The subject of hermitage (or withdrawing from others) is interesting, and rears it’s head often. I am someone who needs a tremendous amount of personal space and privacy. Many people do not understand this because they think I’m bubbly and chatty in public and assume that that means I’m naturally gregarious. I’m not. The energy that I give to others is energy I take from myself. Because of this discrepancy, I’ve been subjected to a lot of opinions regarding the space that I need to regroup and recharge, and people think it’s about them. I’ve had former supervisors comment that “I think I’m better than everyone” when I don’t participate in outings, family members become hostile when I don’t want to see them on a weekly cycle, a former coworker angrily hissed at me once that “oh, you need people to come to you, I get it”, acquaintances comment that they need me to engage more. When you’re a child and you play alone with your Lego’s, that’s typically viewed as a good thing, but as an adult you’re labelled as a snob, or worse, as lazy.

My Lego’s today are my photographs, my books, my various projects-in-progress. “You’re prioritizing your little snapshots over person X or Y?”, someone noted. Yes I am. My snapshots fill me with inspiration and wonder and strength, and person X or Y drains me. My dear friend Graham once commented that he doesn’t paint because he wants to, he paints because he needs to, without art he would die. At the time I thought that this was a bit dramatic, but actually I understand him better now than ever. He was the ultimate hermit.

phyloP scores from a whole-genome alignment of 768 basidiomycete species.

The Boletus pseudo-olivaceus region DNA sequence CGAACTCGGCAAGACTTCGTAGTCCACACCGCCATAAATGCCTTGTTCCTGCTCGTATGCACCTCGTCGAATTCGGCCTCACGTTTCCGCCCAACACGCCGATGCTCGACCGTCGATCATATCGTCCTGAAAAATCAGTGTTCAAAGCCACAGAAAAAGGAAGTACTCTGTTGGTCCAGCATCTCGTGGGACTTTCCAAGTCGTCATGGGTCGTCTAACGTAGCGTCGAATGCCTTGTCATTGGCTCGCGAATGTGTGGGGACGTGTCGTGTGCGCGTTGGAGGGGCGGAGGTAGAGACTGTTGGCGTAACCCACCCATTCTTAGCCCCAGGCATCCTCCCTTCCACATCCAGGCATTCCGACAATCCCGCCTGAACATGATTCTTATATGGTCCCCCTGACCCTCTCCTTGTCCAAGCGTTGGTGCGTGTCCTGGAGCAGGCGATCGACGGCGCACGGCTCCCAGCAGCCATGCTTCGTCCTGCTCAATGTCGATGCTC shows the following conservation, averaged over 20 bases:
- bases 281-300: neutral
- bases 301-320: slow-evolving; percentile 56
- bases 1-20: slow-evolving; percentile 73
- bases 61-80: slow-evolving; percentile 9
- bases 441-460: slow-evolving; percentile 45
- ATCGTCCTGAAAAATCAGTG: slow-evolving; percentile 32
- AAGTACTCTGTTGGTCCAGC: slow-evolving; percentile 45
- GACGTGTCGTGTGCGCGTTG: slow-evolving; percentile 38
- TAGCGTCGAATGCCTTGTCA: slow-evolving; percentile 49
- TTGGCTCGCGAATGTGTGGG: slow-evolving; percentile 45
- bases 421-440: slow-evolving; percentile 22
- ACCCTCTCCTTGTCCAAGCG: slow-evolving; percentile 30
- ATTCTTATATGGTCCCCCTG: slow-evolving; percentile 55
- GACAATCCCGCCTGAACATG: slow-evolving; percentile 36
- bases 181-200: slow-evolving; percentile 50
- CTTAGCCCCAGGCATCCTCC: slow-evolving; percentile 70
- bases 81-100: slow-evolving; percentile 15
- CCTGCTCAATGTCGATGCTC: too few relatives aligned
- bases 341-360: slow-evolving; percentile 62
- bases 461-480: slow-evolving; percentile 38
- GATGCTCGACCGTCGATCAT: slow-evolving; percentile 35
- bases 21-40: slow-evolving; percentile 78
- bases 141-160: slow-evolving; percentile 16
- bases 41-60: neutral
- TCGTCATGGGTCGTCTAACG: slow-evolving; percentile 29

Chewy Chia

I’m a huge snacker. I need to eat probably every two hours or so, and though that’s not necessarily bad in itself, it’s entirely dependent on the quality of the foods that you’re snacking on. In the past, if there was pizza or candy like sour peaches around, they would be gone in a heartbeat. When I worked in Amsterdam, the office would offer a spread at 3pm of cookies and pound cakes. Heaven help the Oreo’s within my arms’ reach. Or the Maltesers. Or the Rolo’s. You get the picture.